Here’s everything you ever wanted to know about those strange animals called “knuckle-bears” (because they walk on their knuckles)–plus some stuff that you can just ignore, about evolution and jillions of years, etc.
These were once found all over the world, but now they’re supposed to be extinct. If you read Bell Mountain, you know they’ve reappeared in Lintum Forest, venturing out at night and silently returning in the stillness of the dawn. Not even Helki knows where they sleep and bear their young.
It seems the Lord Our God was particularly creative when He made these. What are they? They seem to be a jumble of all these other animals–horses, bears, gorillas, tapirs, rhinos, and sloths… Don’t believe anyone who says Science has nailed down the chalicotheres’ place in the animal kingdom.
If you’re one of the few who’ve been to Lintum Forest and actually seen the knuckle-bears, you won’t even try to pin them down.
These fossil shark jaws just might have been big enough to fit the creature described below.
Once again we go Down Under, via Richard Ellis’ The Book of Sharks, for what has got to be the all-time whopper of a shark story (pages 75-76).
But this one might be true. Here it is, as published:
“The men had been at work on the fishing grounds which lie in deep water–when an immense shark of almost unbelievable proportions put in an appearance, lifting pot after pot containing many crayfishes [lobsters], and taking in, as these men said, ‘pots, mooring lines and all.’ These crayfish pots, it should be mentioned, were about 3 feet 6 inches in diameter, and frequently contained from two to three dozen crayfish, each weighing several pounds. The men were all unanimous that this shark was something the like of which they had never dreamed of. In company with the local Fisheries Inspector I questioned many of the men very closely and they all agreed as to the gigantic stature of the beast. But the lengths they gave were, on the whole, absurd. I mention them, however, as an indication of the state of mind which this unusual giant had thrown them into. And bear in mind that these were men who were used to the sea and all sorts of weather, and all sorts of sharks as well. One of the crew said the shark was ‘three hundred feet long, at least!’ Others said it was as long as the wharf on which we stood–about 115 feet! They affirmed that the water ‘boiled’ over a large space when the fish went past. They were all familiar with whales, which they had often seen passing at sea, but this was a vast shark. They had seen its terrible head which was ‘at least as large as the roof of the wharf shed at Nelson’s Bay.’ One of the things that impressed me was that they all agreed as to the ghostly whitish color of the fish.”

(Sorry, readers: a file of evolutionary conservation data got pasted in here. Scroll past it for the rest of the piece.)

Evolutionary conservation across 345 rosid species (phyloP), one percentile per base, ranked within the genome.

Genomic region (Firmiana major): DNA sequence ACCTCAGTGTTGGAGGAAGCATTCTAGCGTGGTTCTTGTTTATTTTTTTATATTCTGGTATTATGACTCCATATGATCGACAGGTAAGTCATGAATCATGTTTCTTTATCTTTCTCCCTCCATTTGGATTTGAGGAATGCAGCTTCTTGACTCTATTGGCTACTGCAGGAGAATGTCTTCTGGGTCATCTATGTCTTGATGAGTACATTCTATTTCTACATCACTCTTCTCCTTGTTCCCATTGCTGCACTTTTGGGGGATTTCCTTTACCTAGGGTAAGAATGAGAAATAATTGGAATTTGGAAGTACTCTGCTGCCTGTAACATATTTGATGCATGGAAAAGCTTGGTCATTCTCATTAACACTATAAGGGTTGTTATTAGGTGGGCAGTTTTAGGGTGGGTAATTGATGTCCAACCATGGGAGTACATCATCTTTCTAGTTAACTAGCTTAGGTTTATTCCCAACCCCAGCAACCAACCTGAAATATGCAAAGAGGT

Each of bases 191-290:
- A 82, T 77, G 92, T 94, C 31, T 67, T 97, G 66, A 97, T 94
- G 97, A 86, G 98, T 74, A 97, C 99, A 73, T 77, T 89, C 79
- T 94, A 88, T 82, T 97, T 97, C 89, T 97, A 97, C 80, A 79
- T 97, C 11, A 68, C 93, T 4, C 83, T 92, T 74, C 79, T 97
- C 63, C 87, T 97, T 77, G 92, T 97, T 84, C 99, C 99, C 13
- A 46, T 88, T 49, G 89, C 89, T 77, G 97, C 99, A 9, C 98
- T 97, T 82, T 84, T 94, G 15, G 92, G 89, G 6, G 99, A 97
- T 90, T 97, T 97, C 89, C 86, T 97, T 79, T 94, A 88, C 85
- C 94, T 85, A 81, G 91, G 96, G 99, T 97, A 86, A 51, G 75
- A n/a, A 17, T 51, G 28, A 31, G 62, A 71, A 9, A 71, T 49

What are we to make of this story? We know there’s no such thing as a shark 115 to 300 feet long, don’t we? So why did these men say they saw one?
Could they have been lying? Yes.
Or might they have seen a shark so abnormally, unnaturally large that the sight of it reduced them to near-hysteria?
That’s what I think happened. But how big would a shark have to be, to freak out these fishermen and make them tell such a crazy story–and to a fisheries inspector, no less?
You don’t need a fantasy writer to tell you there’s some mighty funny stuff that goes on in this world.